06 Jan 2004 Center for American Progress Sees Increased Holiday Spending as Evidence that Economic Recovery Hasn’t Happened
The New York Times columnist Paul Krugman needs a logic lesson. Here’s the lead from his December 30 column, which the left-wing Center for American Progress crowed about in its January 5 daily missive of mischief, the Progress Report: “It was a merry Christmas for Sharper Image and Neiman Marcus, which reported big sales increases over last year’s holiday season. It was considerably less cheery at Wal-Mart and other low-priced chains. We don’t know the final sales figures yet, but it’s clear that high-end stores did very well, while stores catering to middle- and low-income families achieved only modest gains. Based on these reports, you may be tempted to speculate that the economic recovery is an exclusive party, and most people weren’t invited. You’d be right.”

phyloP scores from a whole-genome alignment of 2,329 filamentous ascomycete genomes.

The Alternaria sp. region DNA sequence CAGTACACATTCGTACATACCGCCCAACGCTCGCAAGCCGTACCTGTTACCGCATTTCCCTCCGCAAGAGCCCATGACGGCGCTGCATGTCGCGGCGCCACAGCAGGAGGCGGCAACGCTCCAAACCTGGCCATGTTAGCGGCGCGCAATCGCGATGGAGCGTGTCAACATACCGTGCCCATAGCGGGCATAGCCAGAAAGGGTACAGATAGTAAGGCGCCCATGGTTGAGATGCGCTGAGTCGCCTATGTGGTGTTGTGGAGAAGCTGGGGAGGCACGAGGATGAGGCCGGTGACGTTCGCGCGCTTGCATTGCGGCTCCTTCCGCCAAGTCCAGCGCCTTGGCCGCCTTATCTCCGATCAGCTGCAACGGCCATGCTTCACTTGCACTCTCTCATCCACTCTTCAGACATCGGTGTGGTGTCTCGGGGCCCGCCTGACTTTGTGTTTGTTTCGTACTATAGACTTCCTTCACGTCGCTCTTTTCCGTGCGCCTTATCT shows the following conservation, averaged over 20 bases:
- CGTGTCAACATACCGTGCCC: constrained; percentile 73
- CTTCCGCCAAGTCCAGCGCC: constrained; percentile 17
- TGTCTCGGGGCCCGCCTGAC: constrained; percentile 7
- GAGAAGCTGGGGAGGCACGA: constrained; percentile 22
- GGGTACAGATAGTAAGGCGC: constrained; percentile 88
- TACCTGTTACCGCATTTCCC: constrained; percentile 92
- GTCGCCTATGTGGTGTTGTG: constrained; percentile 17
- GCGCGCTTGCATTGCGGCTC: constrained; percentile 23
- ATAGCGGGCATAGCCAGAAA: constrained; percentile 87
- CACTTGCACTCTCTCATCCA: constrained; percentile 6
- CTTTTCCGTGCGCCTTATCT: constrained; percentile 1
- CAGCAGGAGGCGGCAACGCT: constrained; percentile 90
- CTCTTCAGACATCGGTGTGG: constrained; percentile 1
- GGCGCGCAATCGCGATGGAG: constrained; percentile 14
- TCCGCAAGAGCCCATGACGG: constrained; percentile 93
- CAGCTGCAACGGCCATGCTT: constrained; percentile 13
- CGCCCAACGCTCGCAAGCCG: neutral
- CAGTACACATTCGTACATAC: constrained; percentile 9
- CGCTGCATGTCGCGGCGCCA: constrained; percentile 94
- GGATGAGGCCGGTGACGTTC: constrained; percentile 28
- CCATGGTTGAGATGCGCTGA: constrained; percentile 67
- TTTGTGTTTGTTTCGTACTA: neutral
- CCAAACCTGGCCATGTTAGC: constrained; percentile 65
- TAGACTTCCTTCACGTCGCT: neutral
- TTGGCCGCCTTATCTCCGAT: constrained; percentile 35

No, if you drew his conclusion from that scant amount of information, you’d need a logic lesson, because low sales figures at discount stores may mean their usual shoppers are shopping less — or it may simply mean that they are shopping elsewhere.
Besides, note the word “gains.” Every store chain Krugman mentioned posted gains — which the Center for American Progress (somewhat desperately) claims is proof that “so far the economic recovery hasn’t extended to average employees.”